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  • Janet Anaedu

Over the Radical Rainbows

By Janet Anaedu

Image credit Eric Ralph, Wikimedia Commons

Special to the Enterprise


Rainbows, those beautiful bands of color that grace the sky after rain, have fascinated people for ages. They show us how sunlight and water work together to create something magical. At the center of a rainbow is the interaction between sunlight and tiny water droplets in the air. Sunlight, which contains all colors from red to violet, enters these droplets and goes through a series of changes: refraction and reflection.


Refraction happens when light bends as it enters a water droplet, because light travels differently through water than through air. This bending is different for each color of light; shorter wavelengths like blue bend more than longer ones like red. Inside the droplet, light reflects off its inner surface, changing its direction again. When the light exits the droplet, it bends again, spreading out into all the colors we see in a rainbow: red, orange, yellow, green, blue, indigo, and violet which is remembered as ROYGBIV. Each color corresponds to a specific wavelength, with red having the longest wavelength and violet the shortest.


Scientists use experiments with prisms or controlled water surfaces to understand how rainbows form. These experiments help them see how light behaves in different situations and confirms their theories about how light spreads out into colors in the atmosphere. The colors we see in a rainbow can change based on factors like the size of the water droplets and the angle of sunlight. Larger droplets create more vivid rainbows. The angle of the sun affects where the rainbow appears in the sky for us to see. These differences make each rainbow sighting unique and special.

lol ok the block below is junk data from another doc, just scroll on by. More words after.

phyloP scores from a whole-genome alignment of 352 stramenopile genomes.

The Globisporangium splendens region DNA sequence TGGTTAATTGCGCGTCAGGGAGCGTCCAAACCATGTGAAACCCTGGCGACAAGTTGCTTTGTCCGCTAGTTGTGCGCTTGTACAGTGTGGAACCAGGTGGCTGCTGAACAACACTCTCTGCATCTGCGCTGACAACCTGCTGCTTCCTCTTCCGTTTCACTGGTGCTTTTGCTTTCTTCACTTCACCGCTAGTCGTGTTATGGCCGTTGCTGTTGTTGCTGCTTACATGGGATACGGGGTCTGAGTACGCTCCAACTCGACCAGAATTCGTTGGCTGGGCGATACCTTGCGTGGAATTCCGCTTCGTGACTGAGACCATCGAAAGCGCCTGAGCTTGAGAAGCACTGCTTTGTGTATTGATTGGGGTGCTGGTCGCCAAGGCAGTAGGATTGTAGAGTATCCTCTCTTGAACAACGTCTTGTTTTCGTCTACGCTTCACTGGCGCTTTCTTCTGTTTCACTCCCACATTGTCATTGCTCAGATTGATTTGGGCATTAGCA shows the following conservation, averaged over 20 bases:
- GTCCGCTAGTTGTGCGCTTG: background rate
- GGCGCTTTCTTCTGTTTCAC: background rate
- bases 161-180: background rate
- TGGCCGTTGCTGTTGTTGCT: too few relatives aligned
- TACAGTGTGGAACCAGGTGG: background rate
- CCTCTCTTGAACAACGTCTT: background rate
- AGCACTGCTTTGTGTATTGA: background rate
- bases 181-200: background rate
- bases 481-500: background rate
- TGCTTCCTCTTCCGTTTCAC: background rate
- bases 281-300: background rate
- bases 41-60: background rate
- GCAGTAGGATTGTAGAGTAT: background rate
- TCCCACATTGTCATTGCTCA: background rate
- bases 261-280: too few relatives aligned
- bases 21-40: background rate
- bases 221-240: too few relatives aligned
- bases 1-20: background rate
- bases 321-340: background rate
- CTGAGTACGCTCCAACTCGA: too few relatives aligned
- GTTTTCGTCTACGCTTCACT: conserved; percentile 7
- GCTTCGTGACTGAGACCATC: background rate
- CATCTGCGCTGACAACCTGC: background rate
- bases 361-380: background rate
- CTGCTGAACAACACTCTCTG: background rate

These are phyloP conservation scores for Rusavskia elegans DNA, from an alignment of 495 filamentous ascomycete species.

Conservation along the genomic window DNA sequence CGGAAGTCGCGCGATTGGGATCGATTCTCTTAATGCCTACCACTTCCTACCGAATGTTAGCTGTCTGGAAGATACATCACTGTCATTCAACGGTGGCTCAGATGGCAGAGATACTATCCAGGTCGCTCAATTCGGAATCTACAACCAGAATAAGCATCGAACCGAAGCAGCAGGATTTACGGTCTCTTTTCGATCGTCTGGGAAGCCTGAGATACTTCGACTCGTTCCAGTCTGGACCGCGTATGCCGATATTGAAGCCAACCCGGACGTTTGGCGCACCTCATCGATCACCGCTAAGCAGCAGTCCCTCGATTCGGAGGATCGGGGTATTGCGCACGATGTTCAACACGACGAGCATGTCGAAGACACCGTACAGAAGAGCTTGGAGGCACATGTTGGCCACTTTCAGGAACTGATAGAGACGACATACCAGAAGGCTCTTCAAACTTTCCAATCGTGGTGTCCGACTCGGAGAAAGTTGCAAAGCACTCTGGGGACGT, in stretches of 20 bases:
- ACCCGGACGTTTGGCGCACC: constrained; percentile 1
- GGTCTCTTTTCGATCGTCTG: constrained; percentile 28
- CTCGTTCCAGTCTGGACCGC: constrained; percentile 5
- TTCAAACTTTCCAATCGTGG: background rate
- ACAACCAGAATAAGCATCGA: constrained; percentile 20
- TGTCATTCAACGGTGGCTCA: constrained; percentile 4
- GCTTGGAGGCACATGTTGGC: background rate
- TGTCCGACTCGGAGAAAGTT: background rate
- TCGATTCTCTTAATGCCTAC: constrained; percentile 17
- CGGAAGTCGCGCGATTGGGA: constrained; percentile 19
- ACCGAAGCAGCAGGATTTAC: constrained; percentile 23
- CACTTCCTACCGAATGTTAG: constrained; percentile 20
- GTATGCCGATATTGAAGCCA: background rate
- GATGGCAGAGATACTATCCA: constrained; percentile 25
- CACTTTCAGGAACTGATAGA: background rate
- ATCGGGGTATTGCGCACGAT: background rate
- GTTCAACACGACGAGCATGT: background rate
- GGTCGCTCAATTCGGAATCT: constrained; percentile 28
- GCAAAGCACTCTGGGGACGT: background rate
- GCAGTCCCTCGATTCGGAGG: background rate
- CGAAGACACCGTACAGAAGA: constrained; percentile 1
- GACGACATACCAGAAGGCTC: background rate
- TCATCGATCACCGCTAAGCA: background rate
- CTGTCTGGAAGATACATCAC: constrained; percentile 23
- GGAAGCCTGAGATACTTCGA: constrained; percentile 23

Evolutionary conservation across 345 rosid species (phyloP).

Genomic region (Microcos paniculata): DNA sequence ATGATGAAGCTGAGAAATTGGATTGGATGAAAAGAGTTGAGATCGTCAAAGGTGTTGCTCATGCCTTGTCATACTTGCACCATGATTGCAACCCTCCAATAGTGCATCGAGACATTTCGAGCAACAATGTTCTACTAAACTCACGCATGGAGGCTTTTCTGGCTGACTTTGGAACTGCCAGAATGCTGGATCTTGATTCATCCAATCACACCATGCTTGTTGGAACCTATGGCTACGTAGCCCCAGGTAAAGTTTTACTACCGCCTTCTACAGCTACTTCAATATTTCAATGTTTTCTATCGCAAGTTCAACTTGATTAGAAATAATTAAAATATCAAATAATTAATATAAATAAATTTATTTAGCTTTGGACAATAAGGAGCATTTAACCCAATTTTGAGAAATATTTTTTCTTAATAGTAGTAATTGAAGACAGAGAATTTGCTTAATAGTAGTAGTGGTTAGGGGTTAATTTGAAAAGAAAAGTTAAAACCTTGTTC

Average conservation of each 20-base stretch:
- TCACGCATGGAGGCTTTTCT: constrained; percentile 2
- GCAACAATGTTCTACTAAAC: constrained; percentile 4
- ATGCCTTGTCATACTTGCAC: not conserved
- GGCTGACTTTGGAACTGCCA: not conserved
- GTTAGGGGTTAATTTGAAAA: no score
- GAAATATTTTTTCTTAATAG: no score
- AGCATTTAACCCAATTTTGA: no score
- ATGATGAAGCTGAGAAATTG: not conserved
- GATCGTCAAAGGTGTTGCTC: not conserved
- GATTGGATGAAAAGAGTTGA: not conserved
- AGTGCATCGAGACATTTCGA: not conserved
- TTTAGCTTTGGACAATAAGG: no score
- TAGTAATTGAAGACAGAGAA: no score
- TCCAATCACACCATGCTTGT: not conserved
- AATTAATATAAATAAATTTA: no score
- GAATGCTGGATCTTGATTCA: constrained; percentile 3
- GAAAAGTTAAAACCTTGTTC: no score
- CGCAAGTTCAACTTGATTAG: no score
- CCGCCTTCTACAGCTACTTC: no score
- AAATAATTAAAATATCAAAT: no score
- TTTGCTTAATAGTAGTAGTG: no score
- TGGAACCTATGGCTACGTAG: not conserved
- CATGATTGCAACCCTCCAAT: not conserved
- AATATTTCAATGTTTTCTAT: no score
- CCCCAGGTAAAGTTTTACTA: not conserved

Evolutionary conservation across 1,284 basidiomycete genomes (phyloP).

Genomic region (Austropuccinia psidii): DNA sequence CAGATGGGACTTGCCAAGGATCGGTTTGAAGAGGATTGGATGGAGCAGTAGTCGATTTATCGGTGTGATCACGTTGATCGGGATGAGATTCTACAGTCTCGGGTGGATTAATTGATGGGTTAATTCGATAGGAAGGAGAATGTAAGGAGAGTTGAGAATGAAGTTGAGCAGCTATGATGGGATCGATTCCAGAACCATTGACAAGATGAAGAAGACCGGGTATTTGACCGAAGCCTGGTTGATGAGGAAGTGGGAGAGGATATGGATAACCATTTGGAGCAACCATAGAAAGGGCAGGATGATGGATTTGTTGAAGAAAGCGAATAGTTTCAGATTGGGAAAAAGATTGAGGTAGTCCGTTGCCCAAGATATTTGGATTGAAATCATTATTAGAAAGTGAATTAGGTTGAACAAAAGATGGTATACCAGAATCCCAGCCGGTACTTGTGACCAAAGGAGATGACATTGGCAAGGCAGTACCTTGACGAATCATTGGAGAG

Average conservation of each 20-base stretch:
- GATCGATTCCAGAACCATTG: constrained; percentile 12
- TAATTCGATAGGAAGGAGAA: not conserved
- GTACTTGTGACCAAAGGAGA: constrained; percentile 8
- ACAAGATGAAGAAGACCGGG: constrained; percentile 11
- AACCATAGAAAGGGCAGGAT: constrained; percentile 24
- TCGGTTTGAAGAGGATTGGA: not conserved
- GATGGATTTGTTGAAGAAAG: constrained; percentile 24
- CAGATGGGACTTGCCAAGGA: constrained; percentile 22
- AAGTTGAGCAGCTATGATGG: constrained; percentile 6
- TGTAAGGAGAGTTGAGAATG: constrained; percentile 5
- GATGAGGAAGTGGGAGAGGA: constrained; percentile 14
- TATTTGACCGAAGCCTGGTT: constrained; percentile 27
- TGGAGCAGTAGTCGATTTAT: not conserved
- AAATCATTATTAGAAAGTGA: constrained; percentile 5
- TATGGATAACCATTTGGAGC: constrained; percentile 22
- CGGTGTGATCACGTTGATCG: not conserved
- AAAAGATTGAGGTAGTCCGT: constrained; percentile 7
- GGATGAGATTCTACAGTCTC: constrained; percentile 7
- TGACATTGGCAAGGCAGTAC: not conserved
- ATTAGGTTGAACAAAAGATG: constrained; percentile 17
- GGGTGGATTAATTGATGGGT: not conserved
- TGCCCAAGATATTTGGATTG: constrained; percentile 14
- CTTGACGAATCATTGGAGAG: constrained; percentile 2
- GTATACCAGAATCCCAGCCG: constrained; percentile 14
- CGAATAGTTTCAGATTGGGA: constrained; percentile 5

Rainbows have cultural and symbolic meanings across many societies. They have been symbols of hope and renewal in art, stories, and myths. The brief appearance of a rainbow reminds us of the magical beauty and connections in nature.


Rainbows show us how nature combines physics and beauty. By studying how light bends, reflects, and spreads, we can learn how rainbows form and deepen our understanding of the natural world. Rainbows not only teach us about science but also inspire wonder, reminding us of our link to the amazing world around us.


Explorit's coming events:


•       Explorit is open Fridays from 1-4pm and Saturday and Sundays from 10am-2pm. The current exhibit is “Our WILD World”. Admission is $5 per person, free for Explorit Members and those aged 2 and under.

•       There are a few spots open in Summer Camp “Galactic Adventure” for 3rd-5th graders. Camp is July 22-26 from 9am-12pm. Visit our website for more information or to register

•       Now is a great time to donate and help Explorit continue to educate and inspire the scientists of tomorrow:

•       A Membership to Explorit grants the recipient free visits to Explorit’s regular public hours, discounts on events, summer camps and workshops, and gives you ASTC benefits to visit other museums throughout the world.  To purchase or for more information visit or call Explorit at 530-756-0191.


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